Three men have been stabbed to death in London in little over 12 hours.
A man in his 20s was attacked in Hackney, east London, on Thursday afternoon. A 14-year-old boy and a 26-year-old man have been arrested.
Overnight, a man was found fatally wounded near Harrods in Knightsbridge, while another victim was killed in Deptford, south-east London.
The deaths mean 136 murder investigations have been launched in the capital this year.
It is the same amount as during the whole of 2018.
The victim who was killed in Knightsbridge was found unconscious near to luxury department store Harrods just after midnight after police had been called over reports of a stabbing.
He was treated by paramedics but pronounced dead at the scene at 00:39 GMT.
Another man was found injured and taken to hospital “in a serious condition”, police said.
Harrods said the store was open as usual but some entrances into the building had been closed due to the police cordon.
Emergency services were also called to Bronze Street, Deptford, at 03:00 GMT after a man was fatally stabbed.
No arrests have been made over either of the killings overnight and the Met have appealed for witnesses.
Detectives believe the victim killed in Clarence Mews, Hackney, on Thursday died following “an altercation involving a group of people”.
The two people arrested on suspicion of murder remain in custody but the Met said “at least two other suspects remain outstanding” and inquiries to locate them are “ongoing”.
Championship side Charlton Athletic have been taken over by East Street Investments, subject to approval from the English Football League.
They have agreed to buy Charlton from Roland Duchatelet, who had been trying to sell the club since the end of 2017.
Tahnoon Nimer and Jonathan Heller – chairman and CEO of Abu Dhabi Business Development – join as directors, with Matt Southall becoming club chairman.
Charlton fans had held a series of protests against Belgian Duchatelet.
In March the EFL board rejected his demands for the league to acquire the club, because of “a significant conflict of interest”.
“We are privileged to take ownership of such an historic club and it is incredibly exciting to be part of the process of building a fresh future for the fans, loyal club staff and players of Charlton Athletic,” said Southall.
“Their [the fans’] support throughout some difficult times, both recently and in the past, has been inspirational and we intend to build on that loyalty.”
Abu Dhabi Business Development is the private office of his Highness Sheikh Saeed Bin Tahnoun Bin Mohammed Al Nahyan.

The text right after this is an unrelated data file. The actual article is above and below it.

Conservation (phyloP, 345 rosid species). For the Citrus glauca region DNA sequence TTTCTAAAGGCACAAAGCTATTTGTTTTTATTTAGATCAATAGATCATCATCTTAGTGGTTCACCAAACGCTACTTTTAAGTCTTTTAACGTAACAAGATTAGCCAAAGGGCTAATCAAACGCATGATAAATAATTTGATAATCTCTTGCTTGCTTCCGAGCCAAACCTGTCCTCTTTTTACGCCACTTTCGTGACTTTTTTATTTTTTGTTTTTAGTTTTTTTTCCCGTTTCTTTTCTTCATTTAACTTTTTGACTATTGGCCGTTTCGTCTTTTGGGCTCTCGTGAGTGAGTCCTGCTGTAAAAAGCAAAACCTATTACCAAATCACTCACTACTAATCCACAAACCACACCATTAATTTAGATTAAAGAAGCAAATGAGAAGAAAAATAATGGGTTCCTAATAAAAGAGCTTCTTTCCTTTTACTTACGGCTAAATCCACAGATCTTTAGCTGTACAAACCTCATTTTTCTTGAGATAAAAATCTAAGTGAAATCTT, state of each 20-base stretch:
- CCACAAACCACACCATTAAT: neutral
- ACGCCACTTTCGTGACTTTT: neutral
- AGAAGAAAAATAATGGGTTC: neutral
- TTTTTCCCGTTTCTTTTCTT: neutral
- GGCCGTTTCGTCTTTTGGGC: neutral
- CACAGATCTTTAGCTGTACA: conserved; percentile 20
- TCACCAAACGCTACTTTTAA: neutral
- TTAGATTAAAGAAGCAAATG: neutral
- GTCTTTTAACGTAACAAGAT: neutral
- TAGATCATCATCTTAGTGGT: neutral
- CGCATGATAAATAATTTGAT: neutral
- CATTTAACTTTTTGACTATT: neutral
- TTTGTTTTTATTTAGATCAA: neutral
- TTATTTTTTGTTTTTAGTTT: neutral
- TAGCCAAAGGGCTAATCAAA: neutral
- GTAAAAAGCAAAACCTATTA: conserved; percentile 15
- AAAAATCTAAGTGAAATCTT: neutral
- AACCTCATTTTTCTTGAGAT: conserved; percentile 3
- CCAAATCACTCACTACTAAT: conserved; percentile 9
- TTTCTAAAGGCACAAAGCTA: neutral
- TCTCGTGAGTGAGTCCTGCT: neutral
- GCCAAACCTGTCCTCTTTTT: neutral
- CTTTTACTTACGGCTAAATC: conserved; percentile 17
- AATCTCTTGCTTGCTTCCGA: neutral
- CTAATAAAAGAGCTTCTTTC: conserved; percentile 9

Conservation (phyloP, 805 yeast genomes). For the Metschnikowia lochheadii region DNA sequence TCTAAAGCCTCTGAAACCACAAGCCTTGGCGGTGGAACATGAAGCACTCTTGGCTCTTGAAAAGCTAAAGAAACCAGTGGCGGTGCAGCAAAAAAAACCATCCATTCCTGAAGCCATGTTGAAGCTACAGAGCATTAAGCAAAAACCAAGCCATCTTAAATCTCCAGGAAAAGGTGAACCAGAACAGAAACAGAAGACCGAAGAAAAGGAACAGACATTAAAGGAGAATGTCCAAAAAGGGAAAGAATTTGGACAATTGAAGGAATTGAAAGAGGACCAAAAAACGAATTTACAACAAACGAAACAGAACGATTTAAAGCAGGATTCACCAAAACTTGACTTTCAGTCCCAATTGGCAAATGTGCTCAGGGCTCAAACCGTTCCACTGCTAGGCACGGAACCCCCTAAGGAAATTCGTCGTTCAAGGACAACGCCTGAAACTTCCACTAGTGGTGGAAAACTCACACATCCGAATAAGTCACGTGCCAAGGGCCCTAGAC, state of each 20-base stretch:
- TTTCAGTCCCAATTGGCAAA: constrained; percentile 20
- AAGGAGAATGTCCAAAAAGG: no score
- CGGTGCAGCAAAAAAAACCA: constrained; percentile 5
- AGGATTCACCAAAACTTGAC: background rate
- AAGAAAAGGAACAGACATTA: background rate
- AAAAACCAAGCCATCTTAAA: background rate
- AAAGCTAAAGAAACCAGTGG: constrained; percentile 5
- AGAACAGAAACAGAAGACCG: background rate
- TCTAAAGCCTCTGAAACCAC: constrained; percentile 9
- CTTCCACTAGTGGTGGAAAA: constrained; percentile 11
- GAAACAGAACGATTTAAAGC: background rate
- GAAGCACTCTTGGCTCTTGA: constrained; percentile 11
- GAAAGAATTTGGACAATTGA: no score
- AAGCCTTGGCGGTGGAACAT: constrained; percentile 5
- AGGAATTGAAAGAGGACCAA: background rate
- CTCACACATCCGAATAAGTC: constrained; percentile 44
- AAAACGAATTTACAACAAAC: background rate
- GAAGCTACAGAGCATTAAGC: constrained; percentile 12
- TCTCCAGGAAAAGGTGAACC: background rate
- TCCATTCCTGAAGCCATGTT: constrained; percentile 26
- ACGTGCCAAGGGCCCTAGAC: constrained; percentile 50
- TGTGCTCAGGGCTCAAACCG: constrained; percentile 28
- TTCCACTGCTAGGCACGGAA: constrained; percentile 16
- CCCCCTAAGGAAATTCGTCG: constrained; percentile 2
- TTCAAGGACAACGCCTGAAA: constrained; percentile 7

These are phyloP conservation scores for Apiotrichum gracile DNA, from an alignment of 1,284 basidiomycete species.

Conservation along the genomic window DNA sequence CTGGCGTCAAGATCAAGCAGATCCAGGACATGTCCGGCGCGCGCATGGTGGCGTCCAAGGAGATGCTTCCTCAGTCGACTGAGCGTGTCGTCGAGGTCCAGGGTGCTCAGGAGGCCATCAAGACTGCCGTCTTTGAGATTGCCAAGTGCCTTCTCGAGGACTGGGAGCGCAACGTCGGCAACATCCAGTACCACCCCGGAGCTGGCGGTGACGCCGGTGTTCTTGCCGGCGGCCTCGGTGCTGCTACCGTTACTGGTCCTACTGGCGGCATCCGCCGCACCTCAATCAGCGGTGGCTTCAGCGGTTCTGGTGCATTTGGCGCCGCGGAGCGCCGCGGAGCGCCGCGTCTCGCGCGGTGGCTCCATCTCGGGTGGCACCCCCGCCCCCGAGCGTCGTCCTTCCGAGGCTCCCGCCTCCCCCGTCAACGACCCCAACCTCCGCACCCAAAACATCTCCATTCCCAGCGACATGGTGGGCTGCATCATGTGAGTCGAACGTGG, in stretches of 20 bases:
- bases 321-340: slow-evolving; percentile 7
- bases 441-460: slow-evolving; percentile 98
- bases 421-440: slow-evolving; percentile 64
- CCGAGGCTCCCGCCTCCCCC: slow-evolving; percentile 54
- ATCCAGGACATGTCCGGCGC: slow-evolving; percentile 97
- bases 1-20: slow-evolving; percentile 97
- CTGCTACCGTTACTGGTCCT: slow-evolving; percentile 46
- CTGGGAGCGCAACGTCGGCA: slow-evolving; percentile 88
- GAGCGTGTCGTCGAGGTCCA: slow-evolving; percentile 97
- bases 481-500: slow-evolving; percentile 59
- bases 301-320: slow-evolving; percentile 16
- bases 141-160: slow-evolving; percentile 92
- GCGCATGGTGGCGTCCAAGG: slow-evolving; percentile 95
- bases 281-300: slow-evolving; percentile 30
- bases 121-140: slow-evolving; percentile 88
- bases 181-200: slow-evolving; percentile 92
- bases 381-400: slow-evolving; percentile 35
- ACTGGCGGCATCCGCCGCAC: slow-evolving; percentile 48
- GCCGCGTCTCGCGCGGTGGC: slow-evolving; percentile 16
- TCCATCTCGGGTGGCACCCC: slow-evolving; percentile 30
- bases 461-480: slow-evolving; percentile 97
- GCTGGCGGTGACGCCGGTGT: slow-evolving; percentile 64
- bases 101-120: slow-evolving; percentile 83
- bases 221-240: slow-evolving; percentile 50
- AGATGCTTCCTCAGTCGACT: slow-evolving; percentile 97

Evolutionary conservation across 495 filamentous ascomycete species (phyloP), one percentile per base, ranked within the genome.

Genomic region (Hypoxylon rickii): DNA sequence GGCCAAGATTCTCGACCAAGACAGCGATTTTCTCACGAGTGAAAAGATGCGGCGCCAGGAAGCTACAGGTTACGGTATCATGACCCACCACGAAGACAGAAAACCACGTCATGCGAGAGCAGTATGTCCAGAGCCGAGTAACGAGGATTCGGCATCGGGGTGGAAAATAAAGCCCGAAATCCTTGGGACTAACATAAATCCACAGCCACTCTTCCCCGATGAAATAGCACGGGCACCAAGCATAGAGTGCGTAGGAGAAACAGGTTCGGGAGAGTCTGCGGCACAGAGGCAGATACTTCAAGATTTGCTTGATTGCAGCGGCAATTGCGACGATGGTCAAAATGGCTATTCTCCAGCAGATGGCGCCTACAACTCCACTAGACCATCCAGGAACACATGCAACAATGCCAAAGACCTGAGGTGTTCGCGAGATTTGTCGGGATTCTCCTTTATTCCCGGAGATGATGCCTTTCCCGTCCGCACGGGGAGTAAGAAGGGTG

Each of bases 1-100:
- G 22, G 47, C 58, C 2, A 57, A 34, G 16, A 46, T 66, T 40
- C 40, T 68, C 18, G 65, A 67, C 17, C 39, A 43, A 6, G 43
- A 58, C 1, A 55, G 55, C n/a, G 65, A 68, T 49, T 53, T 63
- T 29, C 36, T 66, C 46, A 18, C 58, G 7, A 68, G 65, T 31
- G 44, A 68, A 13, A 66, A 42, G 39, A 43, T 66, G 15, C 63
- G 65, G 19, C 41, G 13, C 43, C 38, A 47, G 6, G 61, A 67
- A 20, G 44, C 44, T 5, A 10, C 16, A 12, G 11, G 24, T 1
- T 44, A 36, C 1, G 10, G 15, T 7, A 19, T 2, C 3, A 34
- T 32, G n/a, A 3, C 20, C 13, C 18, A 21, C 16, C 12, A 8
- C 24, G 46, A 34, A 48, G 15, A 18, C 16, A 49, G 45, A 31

Former football agent Southall said the club is in “excellent hands” with manager Lee Bowyer, who got the Addicks promoted from League One last season.
East Street Investments must pass the EFL’s owners’ and directors’ test before completing the takeover.
More to follow.
“I couldn’t focus on schoolwork because I was focused on surviving.”
Rapman is talking about his childhood growing up in South London ahead of the release of his debut film, Blue Story – a tale of friendship, love and postcode wars.
It follows the life of Timmy who lives in Lewisham but goes to school in Peckham – two areas that have a notorious rivalry.
Rapman – real name Andrew Onwubolu – tells Radio 1 Newsbeat: “That part of it was based on my life – it made my school experience very difficult.”
The film’s message is backed up by its soundtrack, with lyrics like: “I’m not trying to justify, I just want to show you what these young boys are fighting for.”
Rapman says he wants the audience to see past crime statistics and headlines about knife crime, to understand how a “good kid” can lose their way.
“I want people who see the film to learn that these kids are not all spawns of Satan.
“They didn’t come from child abuse or neglectful mothers. What kids go through in the school playground is so intense, it all starts there.”
He believes that more provisions should be put in place to support children who have problems at school, and mentoring should be given instead of “waiting until they’re 17, feeling alone and end up picking up a weapon.”
The rapper-turned-film-maker’s work first went viral in 2017 when his YouTube series, Shiro’s Story, amassed more than 20 million hits.
The three-part drama tells the story of a character whose world is turned upside down when he gets involved in drug dealing and violence, while coping with the news his best friend is the biological dad of the daughter he thought was his.
The story is told mainly through music, Rapman’s bars to be specific, and it got him noticed by Jay Z, who signed Rapman to his label RocNation in 2018.
After the success of Shiro’s Story, the rapper was able to start work on the film script he had been sitting on for a while. He worked with the BBC and Paramount Pictures to make Blue Story.
“My casting director went to all the top agencies to find actors but I also wanted to use raw talent.